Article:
This marker commemorates a few of the major players of Cheyenne's cattle industry of the second half of the 19th century through the first part of the 20th century. The industry was a major economic driver for the region and the railroad, built by Union Pacific, played a major role in the business as well. The prospects of work and potential prosperity attracted ranchers, settlers, and businessmen, many of whom came from eastern part of the country and even abroad.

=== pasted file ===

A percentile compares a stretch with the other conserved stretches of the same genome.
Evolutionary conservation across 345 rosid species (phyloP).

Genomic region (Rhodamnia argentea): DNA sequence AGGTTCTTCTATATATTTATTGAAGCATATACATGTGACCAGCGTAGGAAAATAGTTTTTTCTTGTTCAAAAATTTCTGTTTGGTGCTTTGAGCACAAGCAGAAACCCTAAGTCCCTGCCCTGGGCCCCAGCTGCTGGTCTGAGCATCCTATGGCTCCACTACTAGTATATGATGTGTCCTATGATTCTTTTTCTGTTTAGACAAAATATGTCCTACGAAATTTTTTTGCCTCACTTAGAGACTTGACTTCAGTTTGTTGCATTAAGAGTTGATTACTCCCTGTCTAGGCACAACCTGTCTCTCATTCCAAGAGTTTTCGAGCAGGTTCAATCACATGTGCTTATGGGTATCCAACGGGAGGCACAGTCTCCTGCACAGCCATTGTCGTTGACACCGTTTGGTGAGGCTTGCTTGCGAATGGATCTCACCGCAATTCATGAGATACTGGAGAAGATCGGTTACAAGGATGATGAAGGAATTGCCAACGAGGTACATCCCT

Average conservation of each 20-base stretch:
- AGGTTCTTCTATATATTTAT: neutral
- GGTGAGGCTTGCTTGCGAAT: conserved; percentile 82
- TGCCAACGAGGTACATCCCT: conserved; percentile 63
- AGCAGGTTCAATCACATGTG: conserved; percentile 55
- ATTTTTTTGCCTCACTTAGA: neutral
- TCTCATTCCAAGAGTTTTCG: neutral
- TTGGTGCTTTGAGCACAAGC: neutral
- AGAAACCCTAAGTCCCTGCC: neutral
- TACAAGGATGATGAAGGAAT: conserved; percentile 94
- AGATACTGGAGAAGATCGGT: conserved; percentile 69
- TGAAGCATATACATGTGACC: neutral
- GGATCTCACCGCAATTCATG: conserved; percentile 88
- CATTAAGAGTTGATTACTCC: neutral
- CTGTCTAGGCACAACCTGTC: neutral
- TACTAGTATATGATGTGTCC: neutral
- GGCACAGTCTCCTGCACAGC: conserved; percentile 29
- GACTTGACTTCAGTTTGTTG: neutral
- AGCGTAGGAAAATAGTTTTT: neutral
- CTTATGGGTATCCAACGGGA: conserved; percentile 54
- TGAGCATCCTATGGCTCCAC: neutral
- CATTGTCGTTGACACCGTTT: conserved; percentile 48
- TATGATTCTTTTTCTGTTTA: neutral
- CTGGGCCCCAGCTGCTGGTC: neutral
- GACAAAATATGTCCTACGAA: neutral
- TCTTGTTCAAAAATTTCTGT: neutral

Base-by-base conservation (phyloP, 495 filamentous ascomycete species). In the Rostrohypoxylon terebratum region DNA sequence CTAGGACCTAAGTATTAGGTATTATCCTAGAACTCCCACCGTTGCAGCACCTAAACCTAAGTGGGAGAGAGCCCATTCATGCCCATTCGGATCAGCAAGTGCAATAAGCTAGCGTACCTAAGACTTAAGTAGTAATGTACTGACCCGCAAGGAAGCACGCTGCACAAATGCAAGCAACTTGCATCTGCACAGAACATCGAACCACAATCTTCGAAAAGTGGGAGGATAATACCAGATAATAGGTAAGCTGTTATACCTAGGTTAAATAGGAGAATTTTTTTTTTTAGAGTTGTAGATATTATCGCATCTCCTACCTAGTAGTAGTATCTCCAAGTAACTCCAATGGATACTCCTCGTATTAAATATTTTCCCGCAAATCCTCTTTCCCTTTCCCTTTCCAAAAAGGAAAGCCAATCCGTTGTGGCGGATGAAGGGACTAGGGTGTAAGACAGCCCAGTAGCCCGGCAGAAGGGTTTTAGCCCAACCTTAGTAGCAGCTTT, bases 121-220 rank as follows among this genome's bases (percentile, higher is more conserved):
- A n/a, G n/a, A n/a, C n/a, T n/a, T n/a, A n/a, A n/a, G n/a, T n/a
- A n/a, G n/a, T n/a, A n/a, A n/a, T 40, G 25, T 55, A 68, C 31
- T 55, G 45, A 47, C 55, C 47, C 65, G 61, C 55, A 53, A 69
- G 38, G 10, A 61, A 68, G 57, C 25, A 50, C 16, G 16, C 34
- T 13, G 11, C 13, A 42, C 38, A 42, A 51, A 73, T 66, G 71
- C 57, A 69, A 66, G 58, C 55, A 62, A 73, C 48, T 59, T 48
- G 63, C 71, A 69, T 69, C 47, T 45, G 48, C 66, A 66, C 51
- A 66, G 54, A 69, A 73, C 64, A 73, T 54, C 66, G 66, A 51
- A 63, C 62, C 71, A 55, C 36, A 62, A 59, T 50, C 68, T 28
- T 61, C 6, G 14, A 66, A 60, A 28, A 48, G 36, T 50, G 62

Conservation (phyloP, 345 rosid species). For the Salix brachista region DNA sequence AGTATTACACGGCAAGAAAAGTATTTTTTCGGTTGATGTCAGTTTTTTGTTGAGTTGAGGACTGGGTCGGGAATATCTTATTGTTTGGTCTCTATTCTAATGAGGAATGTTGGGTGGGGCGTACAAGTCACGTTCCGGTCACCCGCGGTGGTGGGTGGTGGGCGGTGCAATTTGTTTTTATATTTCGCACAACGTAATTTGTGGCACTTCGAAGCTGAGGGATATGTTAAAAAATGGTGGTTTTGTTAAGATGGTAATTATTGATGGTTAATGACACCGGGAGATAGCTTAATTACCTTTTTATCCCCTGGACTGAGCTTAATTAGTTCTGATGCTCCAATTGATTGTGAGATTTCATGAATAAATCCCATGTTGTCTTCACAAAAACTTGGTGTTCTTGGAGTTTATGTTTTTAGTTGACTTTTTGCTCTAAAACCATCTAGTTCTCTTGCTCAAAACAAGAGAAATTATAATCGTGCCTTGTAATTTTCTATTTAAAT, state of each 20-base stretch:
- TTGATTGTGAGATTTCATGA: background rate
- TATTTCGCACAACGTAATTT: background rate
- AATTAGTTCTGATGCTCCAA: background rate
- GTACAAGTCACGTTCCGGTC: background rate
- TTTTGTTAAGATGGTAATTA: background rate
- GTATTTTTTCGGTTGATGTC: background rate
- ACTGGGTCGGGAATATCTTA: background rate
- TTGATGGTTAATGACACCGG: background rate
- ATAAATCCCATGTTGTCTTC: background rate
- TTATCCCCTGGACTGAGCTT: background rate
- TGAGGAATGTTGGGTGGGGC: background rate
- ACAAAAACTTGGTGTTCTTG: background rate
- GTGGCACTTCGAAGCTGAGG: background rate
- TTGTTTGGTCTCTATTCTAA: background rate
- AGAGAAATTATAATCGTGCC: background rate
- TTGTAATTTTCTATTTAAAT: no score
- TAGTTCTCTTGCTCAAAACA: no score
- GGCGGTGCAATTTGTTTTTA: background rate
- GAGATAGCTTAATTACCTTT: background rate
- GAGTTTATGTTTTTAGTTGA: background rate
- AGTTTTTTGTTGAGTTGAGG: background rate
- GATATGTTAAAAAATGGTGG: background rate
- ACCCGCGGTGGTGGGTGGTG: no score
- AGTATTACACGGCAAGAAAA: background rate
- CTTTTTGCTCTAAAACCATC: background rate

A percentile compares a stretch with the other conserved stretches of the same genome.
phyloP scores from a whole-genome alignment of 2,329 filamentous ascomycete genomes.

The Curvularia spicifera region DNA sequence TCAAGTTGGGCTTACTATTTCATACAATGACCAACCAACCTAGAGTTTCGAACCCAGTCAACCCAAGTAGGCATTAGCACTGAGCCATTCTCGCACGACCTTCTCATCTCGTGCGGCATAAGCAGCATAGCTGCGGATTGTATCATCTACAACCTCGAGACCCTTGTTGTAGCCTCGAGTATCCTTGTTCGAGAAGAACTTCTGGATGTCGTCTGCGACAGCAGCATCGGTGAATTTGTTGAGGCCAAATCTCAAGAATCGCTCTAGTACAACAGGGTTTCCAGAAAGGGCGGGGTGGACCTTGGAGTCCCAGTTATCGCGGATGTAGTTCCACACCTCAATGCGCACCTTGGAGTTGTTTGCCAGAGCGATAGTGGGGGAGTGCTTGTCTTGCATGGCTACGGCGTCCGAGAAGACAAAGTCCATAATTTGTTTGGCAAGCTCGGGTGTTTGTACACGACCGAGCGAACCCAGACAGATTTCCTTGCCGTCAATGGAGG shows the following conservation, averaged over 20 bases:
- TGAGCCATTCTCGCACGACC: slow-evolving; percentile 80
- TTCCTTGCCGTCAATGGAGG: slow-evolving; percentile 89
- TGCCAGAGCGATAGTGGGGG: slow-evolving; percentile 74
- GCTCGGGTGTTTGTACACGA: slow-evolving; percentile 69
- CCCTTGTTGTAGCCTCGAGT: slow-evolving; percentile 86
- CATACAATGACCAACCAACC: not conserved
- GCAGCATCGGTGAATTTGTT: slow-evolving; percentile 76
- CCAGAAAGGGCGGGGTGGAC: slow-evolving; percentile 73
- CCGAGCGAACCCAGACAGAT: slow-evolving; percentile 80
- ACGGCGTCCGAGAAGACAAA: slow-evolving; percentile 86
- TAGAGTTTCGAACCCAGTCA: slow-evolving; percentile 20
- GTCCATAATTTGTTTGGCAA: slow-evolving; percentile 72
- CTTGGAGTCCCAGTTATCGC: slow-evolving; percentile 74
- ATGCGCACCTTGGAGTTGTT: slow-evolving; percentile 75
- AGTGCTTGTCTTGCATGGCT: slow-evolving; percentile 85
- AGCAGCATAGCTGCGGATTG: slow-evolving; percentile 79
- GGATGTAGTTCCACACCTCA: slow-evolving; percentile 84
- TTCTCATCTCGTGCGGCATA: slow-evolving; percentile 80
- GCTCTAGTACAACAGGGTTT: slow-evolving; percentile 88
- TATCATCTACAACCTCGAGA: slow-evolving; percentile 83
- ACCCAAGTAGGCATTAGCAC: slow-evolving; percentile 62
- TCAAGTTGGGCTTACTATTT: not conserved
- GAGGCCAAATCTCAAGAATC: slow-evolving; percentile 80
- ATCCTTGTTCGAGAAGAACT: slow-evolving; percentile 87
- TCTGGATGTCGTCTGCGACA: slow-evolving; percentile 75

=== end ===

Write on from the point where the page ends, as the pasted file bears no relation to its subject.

The first of the men noted on the marker is Hiram Kelly. He was an early pioneer and cattle baron, one of the first to ship cattle out of Wyoming. The next person is Frances E. Warren, who earned a Medal of Honor during the Civil War. He was a rancher, stock grower, and long-time Senator and Territorial Governor and Governor. He lived in what is now the Nagle Warren Mansion Bed and Breakfast. The third man noted on the marker is Joseph M. Carey. He was a prominent lawyer, rancher, businessman, judge and politician. The last person on the marker is Andrew Gilchrest, who was a native of Scotland. His family grew stock and he took this knowledge with him to America in 1865 and to Colorado in 1869. He learned irrigation techniques which he used to grow feed for his cattle, rather than let them free range. This allowed him to save his cattle (and his business) during the 1886-87 blizzard that killed off other ranchers' cattle. He became a prominent figure in Cheyenne and served on the committee that selected the location for the state capitol building.